BOSTON — The city moved ahead Sunday with plans to slowly reopen the six-block area surrounding the Boston Marathon finish line that has been cordoned off as a crime scene since twin bombs killed three people and wounded more than 180 others.
Mayor Thomas Menino said once the scene was released by the FBI, city officials will begin a multi-step process for reopening the area to the public, including environmental testing, debris removal and assessing the safety of buildings in the area.
Investigators have been painstakingly collecting evidence at the scene since the attack Monday.
“Today is the time to move forward, move the city forward,” Menino said Sunday at a news conference near the site of the bombing.
No precise timetable was given for reopening the normally bustling stretch of Boylston Street, though Ed Davis, the city’s police commissioner, said the process could begin within a couple of days.
Menino said one of the city’s top priorities in formulating the plan was respect for the victims and everyone else who was impacted by the bombing. To that end, the city announced it would temporarily relocate a makeshift memorial that was created just beyond the crime scene to Copley Square Park.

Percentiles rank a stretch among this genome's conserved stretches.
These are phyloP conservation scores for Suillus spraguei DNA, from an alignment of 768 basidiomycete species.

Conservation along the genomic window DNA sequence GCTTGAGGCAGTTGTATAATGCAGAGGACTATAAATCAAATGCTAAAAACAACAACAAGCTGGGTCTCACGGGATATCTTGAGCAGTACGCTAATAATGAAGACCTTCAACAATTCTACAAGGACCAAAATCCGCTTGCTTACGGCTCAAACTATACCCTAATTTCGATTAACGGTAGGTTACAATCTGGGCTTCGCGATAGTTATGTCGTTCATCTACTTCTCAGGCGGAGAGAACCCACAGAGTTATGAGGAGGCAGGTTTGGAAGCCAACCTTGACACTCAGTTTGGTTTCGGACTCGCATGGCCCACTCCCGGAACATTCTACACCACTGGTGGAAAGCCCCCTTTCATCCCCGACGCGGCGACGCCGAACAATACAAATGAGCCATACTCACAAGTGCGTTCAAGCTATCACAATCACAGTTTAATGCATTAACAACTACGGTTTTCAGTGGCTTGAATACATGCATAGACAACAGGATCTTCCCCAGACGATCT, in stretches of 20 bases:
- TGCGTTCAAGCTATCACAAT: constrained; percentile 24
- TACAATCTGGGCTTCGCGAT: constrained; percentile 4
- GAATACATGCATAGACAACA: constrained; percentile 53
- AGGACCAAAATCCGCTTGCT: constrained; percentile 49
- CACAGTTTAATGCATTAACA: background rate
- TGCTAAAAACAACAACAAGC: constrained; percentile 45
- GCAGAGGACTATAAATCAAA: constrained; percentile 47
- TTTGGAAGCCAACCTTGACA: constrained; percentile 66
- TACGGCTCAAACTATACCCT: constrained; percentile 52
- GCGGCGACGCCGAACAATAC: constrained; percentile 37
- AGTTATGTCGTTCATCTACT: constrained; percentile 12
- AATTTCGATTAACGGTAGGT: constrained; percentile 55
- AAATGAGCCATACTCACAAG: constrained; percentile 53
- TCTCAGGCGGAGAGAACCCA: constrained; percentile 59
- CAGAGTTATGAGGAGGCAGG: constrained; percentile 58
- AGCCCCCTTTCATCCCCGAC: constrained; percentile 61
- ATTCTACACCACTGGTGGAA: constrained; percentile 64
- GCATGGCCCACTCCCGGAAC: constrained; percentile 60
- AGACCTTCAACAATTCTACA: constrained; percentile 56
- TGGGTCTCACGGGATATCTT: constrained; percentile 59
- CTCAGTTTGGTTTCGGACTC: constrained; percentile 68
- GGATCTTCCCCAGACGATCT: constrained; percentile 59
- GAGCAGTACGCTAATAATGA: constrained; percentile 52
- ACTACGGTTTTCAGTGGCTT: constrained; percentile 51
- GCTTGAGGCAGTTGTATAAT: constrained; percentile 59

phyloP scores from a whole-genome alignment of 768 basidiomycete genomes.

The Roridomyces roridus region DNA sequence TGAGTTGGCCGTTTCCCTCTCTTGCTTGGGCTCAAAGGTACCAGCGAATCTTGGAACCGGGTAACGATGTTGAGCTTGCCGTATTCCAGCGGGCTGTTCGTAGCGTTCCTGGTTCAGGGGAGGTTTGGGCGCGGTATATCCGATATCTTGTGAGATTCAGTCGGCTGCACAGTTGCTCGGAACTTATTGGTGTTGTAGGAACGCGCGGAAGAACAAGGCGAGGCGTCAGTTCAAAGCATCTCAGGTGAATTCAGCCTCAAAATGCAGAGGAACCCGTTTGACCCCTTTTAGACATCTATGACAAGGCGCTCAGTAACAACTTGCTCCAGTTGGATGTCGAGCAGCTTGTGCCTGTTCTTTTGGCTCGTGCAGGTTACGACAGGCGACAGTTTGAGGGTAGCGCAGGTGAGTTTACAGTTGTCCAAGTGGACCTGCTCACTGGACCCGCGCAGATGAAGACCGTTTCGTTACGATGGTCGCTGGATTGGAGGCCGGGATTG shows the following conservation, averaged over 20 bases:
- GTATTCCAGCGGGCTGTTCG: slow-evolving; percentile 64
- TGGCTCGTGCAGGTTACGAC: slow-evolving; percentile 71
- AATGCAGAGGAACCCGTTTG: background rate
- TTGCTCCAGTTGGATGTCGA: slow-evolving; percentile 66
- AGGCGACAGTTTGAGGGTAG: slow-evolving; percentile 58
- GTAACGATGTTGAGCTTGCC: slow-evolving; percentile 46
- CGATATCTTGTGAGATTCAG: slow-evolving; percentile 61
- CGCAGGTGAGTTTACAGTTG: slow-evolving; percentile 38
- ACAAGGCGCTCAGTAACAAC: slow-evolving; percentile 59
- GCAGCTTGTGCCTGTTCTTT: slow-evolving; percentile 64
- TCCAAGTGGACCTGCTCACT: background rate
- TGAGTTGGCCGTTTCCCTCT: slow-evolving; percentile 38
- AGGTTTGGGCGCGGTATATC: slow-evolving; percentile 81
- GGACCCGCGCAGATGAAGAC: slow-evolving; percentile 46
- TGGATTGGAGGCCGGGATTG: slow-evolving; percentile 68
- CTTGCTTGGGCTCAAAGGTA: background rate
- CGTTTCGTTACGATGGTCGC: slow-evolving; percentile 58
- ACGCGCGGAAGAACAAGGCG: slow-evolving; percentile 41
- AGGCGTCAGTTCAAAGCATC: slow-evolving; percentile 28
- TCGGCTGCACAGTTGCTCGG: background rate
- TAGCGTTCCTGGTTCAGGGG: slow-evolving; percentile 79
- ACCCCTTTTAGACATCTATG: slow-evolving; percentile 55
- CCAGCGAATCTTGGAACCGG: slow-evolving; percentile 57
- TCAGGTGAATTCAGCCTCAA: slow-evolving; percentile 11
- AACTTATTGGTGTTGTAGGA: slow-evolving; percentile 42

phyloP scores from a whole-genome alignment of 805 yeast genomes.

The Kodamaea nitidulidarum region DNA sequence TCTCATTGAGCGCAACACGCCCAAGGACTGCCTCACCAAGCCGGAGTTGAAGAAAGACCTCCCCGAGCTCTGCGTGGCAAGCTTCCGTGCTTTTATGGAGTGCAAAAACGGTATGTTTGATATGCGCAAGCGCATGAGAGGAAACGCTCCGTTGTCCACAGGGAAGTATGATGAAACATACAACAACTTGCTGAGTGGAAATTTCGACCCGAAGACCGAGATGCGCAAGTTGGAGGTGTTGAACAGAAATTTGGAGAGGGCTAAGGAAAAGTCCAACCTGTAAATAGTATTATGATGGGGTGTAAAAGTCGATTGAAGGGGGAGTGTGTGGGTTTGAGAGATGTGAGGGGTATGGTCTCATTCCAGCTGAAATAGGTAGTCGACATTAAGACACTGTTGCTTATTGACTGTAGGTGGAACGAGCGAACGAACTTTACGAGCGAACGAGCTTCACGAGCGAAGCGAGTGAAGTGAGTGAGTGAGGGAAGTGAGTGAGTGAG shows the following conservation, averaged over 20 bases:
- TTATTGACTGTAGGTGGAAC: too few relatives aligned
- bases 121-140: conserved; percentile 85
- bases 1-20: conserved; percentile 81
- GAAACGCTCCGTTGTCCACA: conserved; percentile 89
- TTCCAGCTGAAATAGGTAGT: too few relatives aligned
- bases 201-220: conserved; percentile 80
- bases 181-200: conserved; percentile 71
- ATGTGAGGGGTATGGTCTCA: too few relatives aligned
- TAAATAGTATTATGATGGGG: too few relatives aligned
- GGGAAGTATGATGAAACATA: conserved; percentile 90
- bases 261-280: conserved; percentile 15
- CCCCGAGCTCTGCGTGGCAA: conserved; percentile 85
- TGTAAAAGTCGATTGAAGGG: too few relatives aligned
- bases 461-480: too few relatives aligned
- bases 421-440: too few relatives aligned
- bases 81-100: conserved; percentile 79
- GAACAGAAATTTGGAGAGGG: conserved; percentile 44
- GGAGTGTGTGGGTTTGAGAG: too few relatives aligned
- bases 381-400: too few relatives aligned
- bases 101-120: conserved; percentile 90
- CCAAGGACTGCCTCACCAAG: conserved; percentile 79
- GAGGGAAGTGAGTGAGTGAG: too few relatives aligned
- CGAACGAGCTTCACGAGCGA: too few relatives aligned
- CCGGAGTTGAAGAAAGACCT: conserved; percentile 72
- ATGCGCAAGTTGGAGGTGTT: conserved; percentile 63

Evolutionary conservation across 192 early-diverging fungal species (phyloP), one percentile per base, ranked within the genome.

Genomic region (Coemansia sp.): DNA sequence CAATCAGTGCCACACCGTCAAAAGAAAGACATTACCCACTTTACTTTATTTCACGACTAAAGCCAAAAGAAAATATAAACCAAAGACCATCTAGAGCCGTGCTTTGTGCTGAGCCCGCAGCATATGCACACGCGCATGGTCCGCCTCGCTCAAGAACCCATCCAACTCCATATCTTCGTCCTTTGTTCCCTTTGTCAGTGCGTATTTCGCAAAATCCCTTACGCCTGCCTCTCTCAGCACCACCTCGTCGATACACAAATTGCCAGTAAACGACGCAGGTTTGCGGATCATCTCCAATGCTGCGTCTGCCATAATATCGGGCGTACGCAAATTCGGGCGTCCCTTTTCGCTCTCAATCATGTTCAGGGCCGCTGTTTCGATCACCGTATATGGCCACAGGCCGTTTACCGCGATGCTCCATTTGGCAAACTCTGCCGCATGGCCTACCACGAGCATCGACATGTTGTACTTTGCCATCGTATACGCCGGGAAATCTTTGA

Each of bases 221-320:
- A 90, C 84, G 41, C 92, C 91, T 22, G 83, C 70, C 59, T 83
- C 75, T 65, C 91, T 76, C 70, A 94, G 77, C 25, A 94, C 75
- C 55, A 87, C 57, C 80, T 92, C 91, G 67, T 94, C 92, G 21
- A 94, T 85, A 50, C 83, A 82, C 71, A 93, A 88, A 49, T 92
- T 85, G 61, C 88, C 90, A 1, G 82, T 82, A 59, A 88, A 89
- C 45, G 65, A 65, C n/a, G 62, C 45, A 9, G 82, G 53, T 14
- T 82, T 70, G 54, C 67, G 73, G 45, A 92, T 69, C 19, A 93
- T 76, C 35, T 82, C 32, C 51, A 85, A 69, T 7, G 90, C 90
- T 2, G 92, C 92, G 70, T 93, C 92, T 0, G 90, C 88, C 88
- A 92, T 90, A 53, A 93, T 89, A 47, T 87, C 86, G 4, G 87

As a first step, city workers on Sunday moved the items left in the memorial — including flowers, notes and running shoes — to an adjacent sidewalk.
The city also planned to put large message boards in the area to allow people to record their own reflections on the tragedy.
The Boston Police Department said it would return any personal items found at the scene that were not being kept as evidence in the FBI investigation.
The city also planned to open a “mobile city hall” to help business owners.
In another step toward a return to normalcy for Boston-area commuters, transportation officials on Sunday reopened the Copley exit ramp off the Massachusetts Turnpike, which had been closed since the attack.